Wednesday, June 4, 2014

The Limit Does Not Exist in Houston - Borrowing A Line From Mean Girls

The limit does not exist. At least not here in Houston.
Officials from the Greater Houston Partnership economic development group revealed a new campaign this week labelled "Houston: The City With No Limits", hoping that it will continue to attract young professionals and corporate executives to the City of Houston, and more importantly, the greater Houston region.

Before we too far ahead of ourselves, let's be honest and admit that Houston has its limits. To borrow a joke from Tory Gattis at Houston Strategies: If you're talking about the physical city limits of Houston, no, it doesn't really feel like there are any limits!

If you're a fan of Mean Girls (I know you're out there!), you will know that Lindsay Lohan's character Cady Heron wins North Shore High School the Illinois High School Mathletes State Championship by correctly identifying that a particular math problem has no limit. If I were the Greater Houston Partnership, I might be asking Lindsay Lohan to do a reprisal of her role for a forthcoming campaign. The young professional crowd would probably identify with the humor!

But let's be real. Houston has some limits, unlike Cady's math problem. All cities have limits, and we can't claim some sort of Houston Exceptionalism right now.

Some might wonder why a campaign like this is even necessary. Houston is leading American cities in total net migration, and dominating the share of the domestic migration. Houston has already been a leader in international migrants as well. And, like the previous four years, Houston was ranked as the number one destination city in 2013 for U-Haul. People are moving to Houston regardless of a snazzy new campaign.

When you look at the brand strength of Houston when compared to other cities, it really is remarkable that so many companies and individuals are willing, and in many cases excited, to relocate to Houston. So, this is why these marketing tools are most likely worthwhile.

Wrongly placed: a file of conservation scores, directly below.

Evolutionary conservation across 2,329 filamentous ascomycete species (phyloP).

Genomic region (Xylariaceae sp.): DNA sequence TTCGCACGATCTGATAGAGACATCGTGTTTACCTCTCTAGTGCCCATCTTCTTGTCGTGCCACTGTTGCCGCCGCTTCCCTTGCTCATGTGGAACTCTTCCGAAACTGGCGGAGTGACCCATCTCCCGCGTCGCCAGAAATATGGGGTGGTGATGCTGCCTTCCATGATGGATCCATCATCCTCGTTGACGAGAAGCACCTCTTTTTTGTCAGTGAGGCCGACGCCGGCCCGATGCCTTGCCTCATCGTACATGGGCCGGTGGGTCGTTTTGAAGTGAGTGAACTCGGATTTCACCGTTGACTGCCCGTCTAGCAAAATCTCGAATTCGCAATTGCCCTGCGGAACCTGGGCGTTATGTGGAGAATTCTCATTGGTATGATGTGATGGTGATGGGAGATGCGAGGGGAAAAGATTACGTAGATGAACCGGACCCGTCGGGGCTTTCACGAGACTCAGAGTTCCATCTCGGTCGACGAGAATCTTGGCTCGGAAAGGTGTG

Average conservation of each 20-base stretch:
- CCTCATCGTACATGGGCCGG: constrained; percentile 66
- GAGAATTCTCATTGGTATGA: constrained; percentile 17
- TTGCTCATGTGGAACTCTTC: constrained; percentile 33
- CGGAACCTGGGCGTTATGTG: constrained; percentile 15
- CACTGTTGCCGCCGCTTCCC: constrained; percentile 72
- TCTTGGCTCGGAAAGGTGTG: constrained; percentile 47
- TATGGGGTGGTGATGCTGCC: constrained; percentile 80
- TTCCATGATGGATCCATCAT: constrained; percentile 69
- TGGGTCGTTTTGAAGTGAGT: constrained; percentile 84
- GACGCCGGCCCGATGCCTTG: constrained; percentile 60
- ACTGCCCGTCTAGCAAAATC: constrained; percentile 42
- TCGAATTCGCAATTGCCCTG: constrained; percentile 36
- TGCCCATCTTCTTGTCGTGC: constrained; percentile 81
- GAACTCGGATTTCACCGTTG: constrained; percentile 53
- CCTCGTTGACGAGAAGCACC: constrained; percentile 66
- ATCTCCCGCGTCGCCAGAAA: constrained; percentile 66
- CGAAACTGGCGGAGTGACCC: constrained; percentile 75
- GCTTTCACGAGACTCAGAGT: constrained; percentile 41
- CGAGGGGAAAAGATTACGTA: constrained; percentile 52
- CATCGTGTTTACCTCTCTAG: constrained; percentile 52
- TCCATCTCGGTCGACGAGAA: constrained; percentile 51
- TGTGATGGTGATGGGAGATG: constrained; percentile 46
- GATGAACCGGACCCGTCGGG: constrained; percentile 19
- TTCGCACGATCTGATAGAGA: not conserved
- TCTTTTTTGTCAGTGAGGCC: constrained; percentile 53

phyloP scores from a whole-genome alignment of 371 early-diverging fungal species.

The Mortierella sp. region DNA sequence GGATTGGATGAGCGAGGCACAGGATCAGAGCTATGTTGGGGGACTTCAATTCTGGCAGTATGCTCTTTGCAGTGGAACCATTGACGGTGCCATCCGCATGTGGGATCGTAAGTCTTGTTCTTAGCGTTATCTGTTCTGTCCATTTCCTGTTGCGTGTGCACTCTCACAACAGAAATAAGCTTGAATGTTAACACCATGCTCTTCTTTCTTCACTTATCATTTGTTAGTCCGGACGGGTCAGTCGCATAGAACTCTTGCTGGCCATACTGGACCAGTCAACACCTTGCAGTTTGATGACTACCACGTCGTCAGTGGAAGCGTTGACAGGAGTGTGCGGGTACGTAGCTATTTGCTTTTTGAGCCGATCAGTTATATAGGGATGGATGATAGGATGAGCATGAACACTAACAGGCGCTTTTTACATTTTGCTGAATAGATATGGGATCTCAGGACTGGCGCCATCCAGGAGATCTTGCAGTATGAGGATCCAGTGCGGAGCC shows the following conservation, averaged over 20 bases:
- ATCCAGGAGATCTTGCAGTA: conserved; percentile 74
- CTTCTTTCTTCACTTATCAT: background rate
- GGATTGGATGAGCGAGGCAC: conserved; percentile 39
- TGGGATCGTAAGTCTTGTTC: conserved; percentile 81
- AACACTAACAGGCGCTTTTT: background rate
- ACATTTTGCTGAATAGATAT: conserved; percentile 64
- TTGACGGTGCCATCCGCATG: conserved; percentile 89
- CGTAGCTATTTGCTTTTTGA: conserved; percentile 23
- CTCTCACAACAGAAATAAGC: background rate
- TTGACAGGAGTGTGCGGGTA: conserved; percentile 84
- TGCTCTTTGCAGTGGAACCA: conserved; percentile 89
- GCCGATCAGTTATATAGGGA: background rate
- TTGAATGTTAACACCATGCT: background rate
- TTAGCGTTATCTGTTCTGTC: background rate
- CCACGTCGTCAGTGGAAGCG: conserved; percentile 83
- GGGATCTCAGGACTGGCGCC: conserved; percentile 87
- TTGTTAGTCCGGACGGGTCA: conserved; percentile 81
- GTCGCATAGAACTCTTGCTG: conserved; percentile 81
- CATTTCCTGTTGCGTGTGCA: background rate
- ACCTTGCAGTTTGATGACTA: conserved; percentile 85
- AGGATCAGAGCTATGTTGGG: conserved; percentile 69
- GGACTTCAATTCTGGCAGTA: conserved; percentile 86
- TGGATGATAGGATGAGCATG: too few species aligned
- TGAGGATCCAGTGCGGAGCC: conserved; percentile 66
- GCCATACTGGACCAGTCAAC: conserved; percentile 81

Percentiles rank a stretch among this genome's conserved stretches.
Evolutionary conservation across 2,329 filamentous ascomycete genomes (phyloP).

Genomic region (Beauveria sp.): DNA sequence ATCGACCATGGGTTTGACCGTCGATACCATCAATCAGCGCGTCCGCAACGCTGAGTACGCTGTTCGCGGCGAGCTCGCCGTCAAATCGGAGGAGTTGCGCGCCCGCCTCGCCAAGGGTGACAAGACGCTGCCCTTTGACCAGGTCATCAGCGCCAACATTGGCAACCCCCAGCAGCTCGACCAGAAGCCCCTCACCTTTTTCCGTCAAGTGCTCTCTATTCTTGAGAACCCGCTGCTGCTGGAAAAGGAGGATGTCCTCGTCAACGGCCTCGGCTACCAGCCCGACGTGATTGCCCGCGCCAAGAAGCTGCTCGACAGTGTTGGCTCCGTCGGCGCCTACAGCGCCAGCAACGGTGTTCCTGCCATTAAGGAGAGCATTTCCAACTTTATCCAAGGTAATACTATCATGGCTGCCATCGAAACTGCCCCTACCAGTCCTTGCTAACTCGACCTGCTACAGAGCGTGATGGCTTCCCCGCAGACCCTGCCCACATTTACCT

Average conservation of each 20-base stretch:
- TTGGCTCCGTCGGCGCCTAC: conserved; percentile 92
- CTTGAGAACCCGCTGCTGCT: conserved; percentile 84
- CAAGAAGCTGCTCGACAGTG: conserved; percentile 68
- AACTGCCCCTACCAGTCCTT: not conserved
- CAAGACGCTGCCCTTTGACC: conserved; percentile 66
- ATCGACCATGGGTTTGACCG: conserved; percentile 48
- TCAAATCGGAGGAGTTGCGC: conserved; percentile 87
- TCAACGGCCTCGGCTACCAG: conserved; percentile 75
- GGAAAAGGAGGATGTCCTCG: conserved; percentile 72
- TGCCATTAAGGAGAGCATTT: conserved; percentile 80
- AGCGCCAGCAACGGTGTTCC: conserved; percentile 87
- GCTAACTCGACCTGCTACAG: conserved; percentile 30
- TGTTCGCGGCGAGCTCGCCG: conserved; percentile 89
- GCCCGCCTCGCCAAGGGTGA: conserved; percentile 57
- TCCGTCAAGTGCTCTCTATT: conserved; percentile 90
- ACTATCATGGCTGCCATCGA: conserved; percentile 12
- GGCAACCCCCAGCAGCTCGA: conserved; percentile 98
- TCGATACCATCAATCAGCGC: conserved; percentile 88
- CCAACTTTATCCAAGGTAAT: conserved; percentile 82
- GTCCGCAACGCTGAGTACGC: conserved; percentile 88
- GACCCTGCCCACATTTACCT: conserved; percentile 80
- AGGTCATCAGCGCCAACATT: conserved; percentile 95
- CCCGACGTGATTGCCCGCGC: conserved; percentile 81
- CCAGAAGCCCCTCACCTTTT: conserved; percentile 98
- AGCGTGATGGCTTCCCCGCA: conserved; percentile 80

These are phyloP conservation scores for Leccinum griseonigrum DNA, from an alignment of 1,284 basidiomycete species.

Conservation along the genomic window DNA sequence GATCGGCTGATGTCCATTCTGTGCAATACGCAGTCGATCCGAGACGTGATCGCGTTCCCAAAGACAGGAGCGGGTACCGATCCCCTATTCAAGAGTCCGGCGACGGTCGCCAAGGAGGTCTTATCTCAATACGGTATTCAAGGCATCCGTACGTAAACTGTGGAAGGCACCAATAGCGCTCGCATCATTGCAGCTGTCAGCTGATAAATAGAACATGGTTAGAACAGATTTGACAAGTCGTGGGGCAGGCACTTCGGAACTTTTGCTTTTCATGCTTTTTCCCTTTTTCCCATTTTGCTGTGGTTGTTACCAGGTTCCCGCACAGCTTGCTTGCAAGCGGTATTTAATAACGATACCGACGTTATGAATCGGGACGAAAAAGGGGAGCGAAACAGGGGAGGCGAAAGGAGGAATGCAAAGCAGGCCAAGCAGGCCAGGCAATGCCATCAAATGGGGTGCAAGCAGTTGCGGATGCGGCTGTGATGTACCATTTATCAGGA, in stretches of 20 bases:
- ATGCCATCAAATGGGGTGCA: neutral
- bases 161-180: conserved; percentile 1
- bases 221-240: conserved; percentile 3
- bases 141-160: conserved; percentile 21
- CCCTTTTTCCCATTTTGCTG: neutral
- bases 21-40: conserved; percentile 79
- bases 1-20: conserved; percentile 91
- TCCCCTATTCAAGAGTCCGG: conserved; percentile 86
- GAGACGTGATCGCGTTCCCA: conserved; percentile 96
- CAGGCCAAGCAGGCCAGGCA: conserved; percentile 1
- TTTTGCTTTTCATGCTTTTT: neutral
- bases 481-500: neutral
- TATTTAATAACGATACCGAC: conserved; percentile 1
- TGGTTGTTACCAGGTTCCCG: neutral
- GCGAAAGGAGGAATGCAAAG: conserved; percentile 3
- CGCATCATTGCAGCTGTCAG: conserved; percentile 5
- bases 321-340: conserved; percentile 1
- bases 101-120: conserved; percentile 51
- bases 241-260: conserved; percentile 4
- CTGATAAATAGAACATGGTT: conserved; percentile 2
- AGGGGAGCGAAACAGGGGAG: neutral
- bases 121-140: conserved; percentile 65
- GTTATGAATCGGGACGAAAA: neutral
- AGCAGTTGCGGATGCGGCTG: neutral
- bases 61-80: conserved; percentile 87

When looking at the top branded cities in the world, Houston doesn't crack the top 50. Out of 57 cities listed in a Saffron / Guardian Cities global brand survey, Houston wasn't included, and it's not hard to understand why. Houston's not considered a top shopping destination, nor does it rank among the top cities as a financial center or location for tech start-ups, and certainly not one of the top cities for transit infrastructure. If you look at the metadata, Houston was only ranked in one metadata category: "Top 25 Hot Spots by 2025", and specifically for the city's projected Gross Domestic Product. For Houstonians, we might be perfectly fine with that, as Houston is not widely regarded as a tourist destination, and that is what most of these Saffron / Guardian Cities categories seem to measure.

Houston is seen by some as the next great American city, however, there is not a place where segregation and inequality are so prevalent. In Smithsonian Magazine's article, What Makes Houston the Next Great American City?, the point is made that Houston has "the Texas Medical Center, the finest medical facility in the world, but we also have the highest percentage of kids without health care. The inequality is so clear here."